DSC_0071I have to thank everyone for the lovely comments on my last post photographs.  I didn’t mention it because I was feeling a bit insecure, but that was the first day I was out with my new Nikon DSLR D5100. All those photos were my learning experience.  I have discovered that my “learning experience” may go on for several years at least.  I have stepped up from shooting everything with the “auto” setting, a perfectly acceptable way to take photos. 

DSC_0091The water photo that folks seemed to like was an attempt at aperture priority slowing down the shutter so I could get that silky movement. This photo of the east side of the yard early in the morning is my first attempt at HDR. So much to learn, and so little time.  Sigh.  My knitting has been languishing on the shelf while I play with the camera and fight the critters and garden!  I think I started the perfect easy little scarf back in Eureka with gorgeous hand dyed yarn, and am still barely half way through the skein. Maybe I’ll have a chance to knit when we are back on the road, although I would imagine it won’t be on those bumpy frost heaves on the Alaska Highway.

Author: kyotesue

Soil scientist/mapper working for 35 years in the wild lands of the West. I am now retired, enjoying my freedom to travel, to hike without a shovel and a pack, to knit and quilt and play, to play with photography and write stories about all of it.

15 thoughts on “Squirrels, deer, rabbits, and mosquitos”

  1. You know, when the learning curve with one camera is over, you just start a new one with an even more complicated one :-))))

    Enjoy your menagerie … and hope the “fence” keeps them out as intended.


  2. No doubt about it, today's cameras definately require a lot of patience & time spent on the learning curve. I have had my D90 for nearly 5 months now & am still learning & discovering things about it. Whenever I run into some kind of problem I seem to always find out the problem is me & not the camera. Won't be long before those cameras will be able to make coffee for us in the morning, take the dog for a walk & drive us into town for groceries. Keep snapping away & your photos will just keep on getting better:))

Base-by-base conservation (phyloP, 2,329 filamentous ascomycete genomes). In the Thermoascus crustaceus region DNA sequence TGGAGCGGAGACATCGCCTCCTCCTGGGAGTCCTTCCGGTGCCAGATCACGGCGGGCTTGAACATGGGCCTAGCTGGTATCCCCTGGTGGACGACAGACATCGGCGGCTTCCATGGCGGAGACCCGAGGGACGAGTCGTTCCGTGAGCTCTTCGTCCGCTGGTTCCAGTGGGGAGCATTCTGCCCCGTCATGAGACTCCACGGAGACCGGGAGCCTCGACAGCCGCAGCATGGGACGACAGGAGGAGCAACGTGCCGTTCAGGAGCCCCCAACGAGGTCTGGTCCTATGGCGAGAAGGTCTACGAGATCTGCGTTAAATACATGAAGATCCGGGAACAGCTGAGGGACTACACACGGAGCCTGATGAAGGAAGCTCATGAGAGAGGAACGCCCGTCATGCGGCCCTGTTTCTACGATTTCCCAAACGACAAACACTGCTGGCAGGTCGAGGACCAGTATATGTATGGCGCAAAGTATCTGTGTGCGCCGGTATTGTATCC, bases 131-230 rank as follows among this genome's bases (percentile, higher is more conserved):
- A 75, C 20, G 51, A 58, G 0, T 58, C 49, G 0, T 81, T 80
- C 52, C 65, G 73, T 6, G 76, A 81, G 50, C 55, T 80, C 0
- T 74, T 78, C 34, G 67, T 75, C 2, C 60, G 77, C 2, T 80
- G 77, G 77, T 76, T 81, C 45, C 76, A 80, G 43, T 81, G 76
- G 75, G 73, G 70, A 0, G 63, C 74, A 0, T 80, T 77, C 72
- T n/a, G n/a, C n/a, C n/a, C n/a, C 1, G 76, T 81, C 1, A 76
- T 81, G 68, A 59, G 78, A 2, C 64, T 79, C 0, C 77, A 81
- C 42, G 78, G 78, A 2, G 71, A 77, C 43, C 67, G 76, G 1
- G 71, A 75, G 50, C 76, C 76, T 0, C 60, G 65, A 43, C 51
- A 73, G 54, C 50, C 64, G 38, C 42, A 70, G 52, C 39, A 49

3. You are so right, Debbie, which is why I don't shoot them, or poison them. I just keep trying to outsmart them. That Liquid Fence stuff is actually organic, you can tell by the smell!


  4. I think you're doing quite well with the new camera – looking forward to the Alaska photos.

    The animals may have been there first – but that could be said for about any place we inhabit. Also about weeds, wild grasses, blackberries (in Oregon), etc. Sometimes ya just gotta do what ya gotta do!!


  5. You should check with the Oregon Department of Fish and Wildlife and see if you could get them to put a couple of Cougars near you. That would most likely keep the deer away. Unfortunately, Cougars can range up to 100 miles, so your neighbors might not be too happy, especially if they have pets or kids around. Nature is one big food chain, or web, depending on your point of view.

    If you think you've seen mosquitoes, just wait til you get to Alaska!! They are so big they argue with each other about if they should eat you right where you are, or take you home for dinner!


  6. Sorry, I couldn't find an email address for you. Wanted to answer your question about my header picture. You are exactly right. It was taken at a Palouse Country farm. I must admit I get a lot of pictures off the internet, but would love to see this area in person. Thanks for your comment.